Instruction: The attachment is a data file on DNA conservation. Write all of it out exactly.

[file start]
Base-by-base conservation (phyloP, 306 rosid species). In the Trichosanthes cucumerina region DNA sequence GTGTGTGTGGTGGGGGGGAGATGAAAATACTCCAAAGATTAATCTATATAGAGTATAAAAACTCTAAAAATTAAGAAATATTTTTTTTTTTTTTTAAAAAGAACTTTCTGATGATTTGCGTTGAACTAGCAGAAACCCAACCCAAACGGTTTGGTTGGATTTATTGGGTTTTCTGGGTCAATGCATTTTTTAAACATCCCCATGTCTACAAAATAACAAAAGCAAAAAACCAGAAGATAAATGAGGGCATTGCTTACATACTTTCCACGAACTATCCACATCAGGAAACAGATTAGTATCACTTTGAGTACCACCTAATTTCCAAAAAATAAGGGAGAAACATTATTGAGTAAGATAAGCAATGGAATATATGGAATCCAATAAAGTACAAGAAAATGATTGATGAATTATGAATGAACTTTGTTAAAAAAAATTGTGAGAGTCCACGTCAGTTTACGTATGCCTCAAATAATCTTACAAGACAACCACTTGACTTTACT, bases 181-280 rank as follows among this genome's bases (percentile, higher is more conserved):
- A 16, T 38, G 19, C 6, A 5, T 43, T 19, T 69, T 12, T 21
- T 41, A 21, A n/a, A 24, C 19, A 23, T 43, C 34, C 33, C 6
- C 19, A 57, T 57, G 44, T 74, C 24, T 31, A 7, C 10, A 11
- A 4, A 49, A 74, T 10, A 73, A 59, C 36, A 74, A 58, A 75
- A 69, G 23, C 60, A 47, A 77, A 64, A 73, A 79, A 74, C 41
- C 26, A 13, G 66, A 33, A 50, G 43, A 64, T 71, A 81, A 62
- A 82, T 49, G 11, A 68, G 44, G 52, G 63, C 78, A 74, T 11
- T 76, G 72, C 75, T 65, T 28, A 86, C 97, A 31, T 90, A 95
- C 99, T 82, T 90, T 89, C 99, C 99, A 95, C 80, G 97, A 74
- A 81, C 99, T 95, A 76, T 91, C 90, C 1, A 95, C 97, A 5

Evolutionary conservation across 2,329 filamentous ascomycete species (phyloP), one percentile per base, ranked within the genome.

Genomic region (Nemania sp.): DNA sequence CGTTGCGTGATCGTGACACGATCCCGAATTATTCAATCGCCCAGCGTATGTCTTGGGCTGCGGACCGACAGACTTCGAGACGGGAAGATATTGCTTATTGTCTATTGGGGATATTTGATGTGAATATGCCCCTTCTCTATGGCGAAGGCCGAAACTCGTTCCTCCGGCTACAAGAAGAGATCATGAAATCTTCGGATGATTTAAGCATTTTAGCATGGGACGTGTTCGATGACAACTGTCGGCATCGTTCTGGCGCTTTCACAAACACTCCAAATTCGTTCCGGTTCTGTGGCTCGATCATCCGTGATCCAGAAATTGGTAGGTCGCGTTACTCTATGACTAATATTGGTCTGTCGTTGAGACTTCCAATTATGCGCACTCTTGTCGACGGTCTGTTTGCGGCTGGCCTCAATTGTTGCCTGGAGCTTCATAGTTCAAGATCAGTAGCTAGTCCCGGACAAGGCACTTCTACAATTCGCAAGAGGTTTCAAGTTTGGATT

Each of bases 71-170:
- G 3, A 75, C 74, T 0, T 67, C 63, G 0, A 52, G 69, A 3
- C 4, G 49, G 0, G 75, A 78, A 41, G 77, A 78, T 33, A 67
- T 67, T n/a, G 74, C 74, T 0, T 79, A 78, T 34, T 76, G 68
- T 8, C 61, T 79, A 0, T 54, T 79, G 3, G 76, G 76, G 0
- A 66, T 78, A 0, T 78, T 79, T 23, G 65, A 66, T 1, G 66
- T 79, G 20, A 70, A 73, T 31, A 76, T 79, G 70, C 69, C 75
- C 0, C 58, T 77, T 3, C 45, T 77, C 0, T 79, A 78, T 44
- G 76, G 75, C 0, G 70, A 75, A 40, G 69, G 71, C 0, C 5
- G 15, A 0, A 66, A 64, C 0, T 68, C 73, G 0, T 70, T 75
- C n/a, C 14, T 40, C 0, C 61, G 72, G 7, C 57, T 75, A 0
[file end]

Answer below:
Base-by-base conservation (phyloP, 306 rosid species). In the Trichosanthes cucumerina region DNA sequence GTGTGTGTGGTGGGGGGGAGATGAAAATACTCCAAAGATTAATCTATATAGAGTATAAAAACTCTAAAAATTAAGAAATATTTTTTTTTTTTTTTAAAAAGAACTTTCTGATGATTTGCGTTGAACTAGCAGAAACCCAACCCAAACGGTTTGGTTGGATTTATTGGGTTTTCTGGGTCAATGCATTTTTTAAACATCCCCATGTCTACAAAATAACAAAAGCAAAAAACCAGAAGATAAATGAGGGCATTGCTTACATACTTTCCACGAACTATCCACATCAGGAAACAGATTAGTATCACTTTGAGTACCACCTAATTTCCAAAAAATAAGGGAGAAACATTATTGAGTAAGATAAGCAATGGAATATATGGAATCCAATAAAGTACAAGAAAATGATTGATGAATTATGAATGAACTTTGTTAAAAAAAATTGTGAGAGTCCACGTCAGTTTACGTATGCCTCAAATAATCTTACAAGACAACCACTTGACTTTACT, bases 181-280 rank as follows among this genome's bases (percentile, higher is more conserved):
- A 16, T 38, G 19, C 6, A 5, T 43, T 19, T 69, T 12, T 21
- T 41, A 21, A n/a, A 24, C 19, A 23, T 43, C 34, C 33, C 6
- C 19, A 57, T 57, G 44, T 74, C 24, T 31, A 7, C 10, A 11
- A 4, A 49, A 74, T 10, A 73, A 59, C 36, A 74, A 58, A 75
- A 69, G 23, C 60, A 47, A 77, A 64, A 73, A 79, A 74, C 41
- C 26, A 13, G 66, A 33, A 50, G 43, A 64, T 71, A 81, A 62
- A 82, T 49, G 11, A 68, G 44, G 52, G 63, C 78, A 74, T 11
- T 76, G 72, C 75, T 65, T 28, A 86, C 97, A 31, T 90, A 95
- C 99, T 82, T 90, T 89, C 99, C 99, A 95, C 80, G 97, A 74
- A 81, C 99, T 95, A 76, T 91, C 90, C 1, A 95, C 97, A 5

Evolutionary conservation across 2,329 filamentous ascomycete species (phyloP), one percentile per base, ranked within the genome.

Genomic region (Nemania sp.): DNA sequence CGTTGCGTGATCGTGACACGATCCCGAATTATTCAATCGCCCAGCGTATGTCTTGGGCTGCGGACCGACAGACTTCGAGACGGGAAGATATTGCTTATTGTCTATTGGGGATATTTGATGTGAATATGCCCCTTCTCTATGGCGAAGGCCGAAACTCGTTCCTCCGGCTACAAGAAGAGATCATGAAATCTTCGGATGATTTAAGCATTTTAGCATGGGACGTGTTCGATGACAACTGTCGGCATCGTTCTGGCGCTTTCACAAACACTCCAAATTCGTTCCGGTTCTGTGGCTCGATCATCCGTGATCCAGAAATTGGTAGGTCGCGTTACTCTATGACTAATATTGGTCTGTCGTTGAGACTTCCAATTATGCGCACTCTTGTCGACGGTCTGTTTGCGGCTGGCCTCAATTGTTGCCTGGAGCTTCATAGTTCAAGATCAGTAGCTAGTCCCGGACAAGGCACTTCTACAATTCGCAAGAGGTTTCAAGTTTGGATT

Each of bases 71-170:
- G 3, A 75, C 74, T 0, T 67, C 63, G 0, A 52, G 69, A 3
- C 4, G 49, G 0, G 75, A 78, A 41, G 77, A 78, T 33, A 67
- T 67, T n/a, G 74, C 74, T 0, T 79, A 78, T 34, T 76, G 68
- T 8, C 61, T 79, A 0, T 54, T 79, G 3, G 76, G 76, G 0
- A 66, T 78, A 0, T 78, T 79, T 23, G 65, A 66, T 1, G 66
- T 79, G 20, A 70, A 73, T 31, A 76, T 79, G 70, C 69, C 75
- C 0, C 58, T 77, T 3, C 45, T 77, C 0, T 79, A 78, T 44
- G 76, G 75, C 0, G 70, A 75, A 40, G 69, G 71, C 0, C 5
- G 15, A 0, A 66, A 64, C 0, T 68, C 73, G 0, T 70, T 75
- C n/a, C 14, T 40, C 0, C 61, G 72, G 7, C 57, T 75, A 0